At the same institution, an initial analysis of patient satisfaction data revealed that components of the care experience itself led to lower health literacy and decreased patients’ abilities to care for themselves independent of clinical assistance.
To better understand the issues involved, my team asked each leader to “become” a person with diabetes, their caregiver, or physician for a week. We built stakeholder profiles from patient data and simulated experiences where they had to adhere to regimented meals, medication (some injected saline or ate jellybeans as pills, for example), and exercise.
This simulation gave leaders firsthand experience and empathy needed to understand just how difficult it is to calculate calories, give themselves injections, and document exercise routines. Some even noticed how drastically the stress from this experiment impacted their physical health and blood sugar levels. One thing became overwhelmingly clear: It was impossible for diabetic patients to effectively care for themselves under current treatment guidelines. Things had to change.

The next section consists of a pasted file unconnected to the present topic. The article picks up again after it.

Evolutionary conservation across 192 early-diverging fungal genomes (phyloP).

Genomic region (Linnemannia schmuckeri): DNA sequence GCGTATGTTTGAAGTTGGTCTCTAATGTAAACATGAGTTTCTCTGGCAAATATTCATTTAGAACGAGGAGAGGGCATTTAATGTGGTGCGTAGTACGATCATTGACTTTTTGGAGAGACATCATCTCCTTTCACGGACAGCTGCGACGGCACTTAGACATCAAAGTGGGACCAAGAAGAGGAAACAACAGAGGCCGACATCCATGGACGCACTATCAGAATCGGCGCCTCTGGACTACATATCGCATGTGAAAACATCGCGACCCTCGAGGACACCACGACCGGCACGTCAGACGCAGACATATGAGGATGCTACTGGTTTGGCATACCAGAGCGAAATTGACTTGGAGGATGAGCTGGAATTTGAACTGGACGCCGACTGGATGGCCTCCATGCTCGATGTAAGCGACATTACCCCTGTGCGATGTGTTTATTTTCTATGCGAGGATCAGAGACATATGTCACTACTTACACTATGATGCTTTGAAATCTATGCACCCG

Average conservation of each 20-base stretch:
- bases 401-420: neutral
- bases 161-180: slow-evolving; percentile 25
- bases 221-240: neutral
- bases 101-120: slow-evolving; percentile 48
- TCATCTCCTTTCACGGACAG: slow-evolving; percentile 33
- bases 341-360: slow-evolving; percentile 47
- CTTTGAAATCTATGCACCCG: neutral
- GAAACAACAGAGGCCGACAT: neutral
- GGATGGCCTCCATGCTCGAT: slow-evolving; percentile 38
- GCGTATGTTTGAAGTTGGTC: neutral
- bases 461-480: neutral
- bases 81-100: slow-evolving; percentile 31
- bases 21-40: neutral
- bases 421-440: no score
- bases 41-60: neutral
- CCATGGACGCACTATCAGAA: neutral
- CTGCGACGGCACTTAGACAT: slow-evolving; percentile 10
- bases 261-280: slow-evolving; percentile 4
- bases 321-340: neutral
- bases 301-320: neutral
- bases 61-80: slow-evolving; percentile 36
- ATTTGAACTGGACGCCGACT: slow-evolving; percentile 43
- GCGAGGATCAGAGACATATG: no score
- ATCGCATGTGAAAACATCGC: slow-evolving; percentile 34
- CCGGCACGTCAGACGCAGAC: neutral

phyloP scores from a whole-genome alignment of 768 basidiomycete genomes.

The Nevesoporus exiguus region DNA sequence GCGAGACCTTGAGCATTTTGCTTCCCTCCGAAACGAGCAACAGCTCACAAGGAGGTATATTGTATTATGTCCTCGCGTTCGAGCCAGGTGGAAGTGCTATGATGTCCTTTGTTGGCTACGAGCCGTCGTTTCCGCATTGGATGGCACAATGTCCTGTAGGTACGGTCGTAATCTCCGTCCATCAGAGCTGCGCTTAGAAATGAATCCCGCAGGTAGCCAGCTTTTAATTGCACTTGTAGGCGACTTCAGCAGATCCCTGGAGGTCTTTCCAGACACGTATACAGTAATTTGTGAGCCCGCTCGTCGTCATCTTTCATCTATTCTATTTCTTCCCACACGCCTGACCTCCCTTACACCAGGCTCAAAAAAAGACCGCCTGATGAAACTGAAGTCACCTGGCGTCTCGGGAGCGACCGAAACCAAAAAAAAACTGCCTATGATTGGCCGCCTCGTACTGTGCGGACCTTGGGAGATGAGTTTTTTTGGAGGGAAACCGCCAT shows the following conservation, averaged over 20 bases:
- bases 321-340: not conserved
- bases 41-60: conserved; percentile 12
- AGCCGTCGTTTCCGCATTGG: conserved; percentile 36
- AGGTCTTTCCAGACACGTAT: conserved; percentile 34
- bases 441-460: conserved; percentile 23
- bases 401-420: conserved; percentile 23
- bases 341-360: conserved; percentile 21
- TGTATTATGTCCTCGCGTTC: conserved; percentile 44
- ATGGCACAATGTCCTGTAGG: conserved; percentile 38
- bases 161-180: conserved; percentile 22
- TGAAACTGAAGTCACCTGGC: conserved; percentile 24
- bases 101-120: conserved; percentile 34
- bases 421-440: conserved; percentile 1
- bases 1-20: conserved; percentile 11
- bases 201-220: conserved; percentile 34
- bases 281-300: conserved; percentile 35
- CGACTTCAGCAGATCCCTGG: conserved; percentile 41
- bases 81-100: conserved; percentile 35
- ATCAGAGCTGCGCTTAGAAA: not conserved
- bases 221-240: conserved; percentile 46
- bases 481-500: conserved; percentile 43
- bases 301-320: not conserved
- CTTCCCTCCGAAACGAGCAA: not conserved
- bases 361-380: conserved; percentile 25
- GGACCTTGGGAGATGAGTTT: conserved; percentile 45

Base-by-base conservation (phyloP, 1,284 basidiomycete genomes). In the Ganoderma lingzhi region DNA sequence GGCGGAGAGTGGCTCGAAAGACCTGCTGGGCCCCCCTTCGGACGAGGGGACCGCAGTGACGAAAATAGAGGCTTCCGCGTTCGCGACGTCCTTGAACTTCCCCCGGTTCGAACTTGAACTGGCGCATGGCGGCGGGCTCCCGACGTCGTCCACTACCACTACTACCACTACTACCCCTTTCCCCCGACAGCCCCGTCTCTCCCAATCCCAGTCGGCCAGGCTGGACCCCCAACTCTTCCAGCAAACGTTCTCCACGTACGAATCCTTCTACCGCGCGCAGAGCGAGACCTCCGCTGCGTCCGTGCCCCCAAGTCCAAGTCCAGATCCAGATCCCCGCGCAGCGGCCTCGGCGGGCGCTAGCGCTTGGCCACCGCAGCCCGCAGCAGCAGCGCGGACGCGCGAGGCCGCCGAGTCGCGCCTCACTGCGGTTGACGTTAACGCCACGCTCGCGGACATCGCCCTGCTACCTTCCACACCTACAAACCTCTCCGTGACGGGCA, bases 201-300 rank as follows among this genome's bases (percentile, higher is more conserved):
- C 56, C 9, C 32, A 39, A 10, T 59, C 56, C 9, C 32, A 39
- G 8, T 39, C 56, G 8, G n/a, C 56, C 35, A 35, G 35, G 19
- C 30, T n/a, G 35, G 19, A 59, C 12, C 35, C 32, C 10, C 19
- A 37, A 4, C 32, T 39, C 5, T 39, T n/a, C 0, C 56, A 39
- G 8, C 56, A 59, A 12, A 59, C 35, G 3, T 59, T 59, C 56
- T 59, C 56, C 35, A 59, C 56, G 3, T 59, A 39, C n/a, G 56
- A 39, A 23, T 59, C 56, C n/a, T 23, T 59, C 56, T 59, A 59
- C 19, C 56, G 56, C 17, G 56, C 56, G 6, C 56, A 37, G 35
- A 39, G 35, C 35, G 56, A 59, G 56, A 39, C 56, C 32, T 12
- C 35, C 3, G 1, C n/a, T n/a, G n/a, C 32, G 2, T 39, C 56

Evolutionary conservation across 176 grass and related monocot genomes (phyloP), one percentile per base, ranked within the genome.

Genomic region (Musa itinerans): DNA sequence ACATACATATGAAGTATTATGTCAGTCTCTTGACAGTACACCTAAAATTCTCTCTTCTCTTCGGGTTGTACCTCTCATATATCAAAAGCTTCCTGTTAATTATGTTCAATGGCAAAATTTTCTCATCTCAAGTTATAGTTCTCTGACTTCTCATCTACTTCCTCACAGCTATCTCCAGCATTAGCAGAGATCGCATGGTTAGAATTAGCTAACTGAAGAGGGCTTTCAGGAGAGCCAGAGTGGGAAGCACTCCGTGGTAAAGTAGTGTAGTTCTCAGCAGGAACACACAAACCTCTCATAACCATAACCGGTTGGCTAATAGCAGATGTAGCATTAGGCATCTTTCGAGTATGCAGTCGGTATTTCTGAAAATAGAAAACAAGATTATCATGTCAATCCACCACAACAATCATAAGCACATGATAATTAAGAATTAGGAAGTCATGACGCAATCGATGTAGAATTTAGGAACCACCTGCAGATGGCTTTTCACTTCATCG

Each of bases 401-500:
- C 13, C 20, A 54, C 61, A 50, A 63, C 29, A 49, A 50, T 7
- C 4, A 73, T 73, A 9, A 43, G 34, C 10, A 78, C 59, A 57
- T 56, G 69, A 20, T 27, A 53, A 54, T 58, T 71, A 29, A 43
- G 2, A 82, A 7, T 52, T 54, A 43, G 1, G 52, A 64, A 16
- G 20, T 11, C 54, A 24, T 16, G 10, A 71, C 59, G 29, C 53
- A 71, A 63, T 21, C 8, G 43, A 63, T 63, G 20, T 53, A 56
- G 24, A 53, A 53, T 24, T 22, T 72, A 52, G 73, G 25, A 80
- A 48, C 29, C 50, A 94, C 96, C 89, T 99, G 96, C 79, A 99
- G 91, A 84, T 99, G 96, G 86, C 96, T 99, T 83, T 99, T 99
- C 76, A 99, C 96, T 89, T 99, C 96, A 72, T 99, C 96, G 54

3. Decision-making requires weighing how innovations may affect experience
Designing exceptional experiences requires that healthcare leaders and providers understand how the solutions they implement will advance their organization’s goals and affect the daily patient and employee experience. Otherwise, improvement efforts can have unintended consequences.